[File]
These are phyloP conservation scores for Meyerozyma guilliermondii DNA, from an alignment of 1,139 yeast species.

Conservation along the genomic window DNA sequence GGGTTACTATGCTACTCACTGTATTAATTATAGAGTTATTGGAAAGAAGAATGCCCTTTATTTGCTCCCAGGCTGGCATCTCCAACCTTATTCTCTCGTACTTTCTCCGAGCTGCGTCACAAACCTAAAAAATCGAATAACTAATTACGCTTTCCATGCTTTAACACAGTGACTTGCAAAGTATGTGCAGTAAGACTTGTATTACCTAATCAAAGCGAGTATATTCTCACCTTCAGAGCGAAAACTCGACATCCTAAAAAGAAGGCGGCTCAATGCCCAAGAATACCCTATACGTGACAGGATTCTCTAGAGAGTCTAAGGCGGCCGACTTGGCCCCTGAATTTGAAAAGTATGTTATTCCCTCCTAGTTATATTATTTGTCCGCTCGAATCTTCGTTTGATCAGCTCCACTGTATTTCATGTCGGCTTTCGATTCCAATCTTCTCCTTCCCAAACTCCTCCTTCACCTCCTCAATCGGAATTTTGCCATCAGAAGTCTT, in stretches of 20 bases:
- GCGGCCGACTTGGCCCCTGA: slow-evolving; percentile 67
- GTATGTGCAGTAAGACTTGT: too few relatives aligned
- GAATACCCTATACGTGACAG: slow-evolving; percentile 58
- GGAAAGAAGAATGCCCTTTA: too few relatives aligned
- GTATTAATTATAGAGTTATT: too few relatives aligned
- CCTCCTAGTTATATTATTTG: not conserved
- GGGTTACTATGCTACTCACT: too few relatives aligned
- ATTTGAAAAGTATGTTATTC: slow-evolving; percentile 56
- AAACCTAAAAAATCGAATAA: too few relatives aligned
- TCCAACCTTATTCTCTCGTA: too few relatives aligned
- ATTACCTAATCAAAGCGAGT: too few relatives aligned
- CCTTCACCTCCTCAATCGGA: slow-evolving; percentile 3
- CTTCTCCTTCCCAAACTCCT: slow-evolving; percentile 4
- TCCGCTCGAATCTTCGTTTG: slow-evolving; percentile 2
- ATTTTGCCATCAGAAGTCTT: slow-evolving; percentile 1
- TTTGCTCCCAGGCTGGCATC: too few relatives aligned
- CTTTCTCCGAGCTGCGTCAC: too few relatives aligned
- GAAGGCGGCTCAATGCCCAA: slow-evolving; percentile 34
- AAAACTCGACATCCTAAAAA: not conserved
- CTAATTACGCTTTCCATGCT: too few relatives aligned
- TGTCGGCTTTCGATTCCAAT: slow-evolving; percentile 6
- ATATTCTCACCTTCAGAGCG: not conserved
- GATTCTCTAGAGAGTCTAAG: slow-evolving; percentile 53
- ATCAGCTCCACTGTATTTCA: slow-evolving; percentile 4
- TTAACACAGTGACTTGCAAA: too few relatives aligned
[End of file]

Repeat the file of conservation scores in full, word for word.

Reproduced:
These are phyloP conservation scores for Meyerozyma guilliermondii DNA, from an alignment of 1,139 yeast species.

Conservation along the genomic window DNA sequence GGGTTACTATGCTACTCACTGTATTAATTATAGAGTTATTGGAAAGAAGAATGCCCTTTATTTGCTCCCAGGCTGGCATCTCCAACCTTATTCTCTCGTACTTTCTCCGAGCTGCGTCACAAACCTAAAAAATCGAATAACTAATTACGCTTTCCATGCTTTAACACAGTGACTTGCAAAGTATGTGCAGTAAGACTTGTATTACCTAATCAAAGCGAGTATATTCTCACCTTCAGAGCGAAAACTCGACATCCTAAAAAGAAGGCGGCTCAATGCCCAAGAATACCCTATACGTGACAGGATTCTCTAGAGAGTCTAAGGCGGCCGACTTGGCCCCTGAATTTGAAAAGTATGTTATTCCCTCCTAGTTATATTATTTGTCCGCTCGAATCTTCGTTTGATCAGCTCCACTGTATTTCATGTCGGCTTTCGATTCCAATCTTCTCCTTCCCAAACTCCTCCTTCACCTCCTCAATCGGAATTTTGCCATCAGAAGTCTT, in stretches of 20 bases:
- GCGGCCGACTTGGCCCCTGA: slow-evolving; percentile 67
- GTATGTGCAGTAAGACTTGT: too few relatives aligned
- GAATACCCTATACGTGACAG: slow-evolving; percentile 58
- GGAAAGAAGAATGCCCTTTA: too few relatives aligned
- GTATTAATTATAGAGTTATT: too few relatives aligned
- CCTCCTAGTTATATTATTTG: not conserved
- GGGTTACTATGCTACTCACT: too few relatives aligned
- ATTTGAAAAGTATGTTATTC: slow-evolving; percentile 56
- AAACCTAAAAAATCGAATAA: too few relatives aligned
- TCCAACCTTATTCTCTCGTA: too few relatives aligned
- ATTACCTAATCAAAGCGAGT: too few relatives aligned
- CCTTCACCTCCTCAATCGGA: slow-evolving; percentile 3
- CTTCTCCTTCCCAAACTCCT: slow-evolving; percentile 4
- TCCGCTCGAATCTTCGTTTG: slow-evolving; percentile 2
- ATTTTGCCATCAGAAGTCTT: slow-evolving; percentile 1
- TTTGCTCCCAGGCTGGCATC: too few relatives aligned
- CTTTCTCCGAGCTGCGTCAC: too few relatives aligned
- GAAGGCGGCTCAATGCCCAA: slow-evolving; percentile 34
- AAAACTCGACATCCTAAAAA: not conserved
- CTAATTACGCTTTCCATGCT: too few relatives aligned
- TGTCGGCTTTCGATTCCAAT: slow-evolving; percentile 6
- ATATTCTCACCTTCAGAGCG: not conserved
- GATTCTCTAGAGAGTCTAAG: slow-evolving; percentile 53
- ATCAGCTCCACTGTATTTCA: slow-evolving; percentile 4
- TTAACACAGTGACTTGCAAA: too few relatives aligned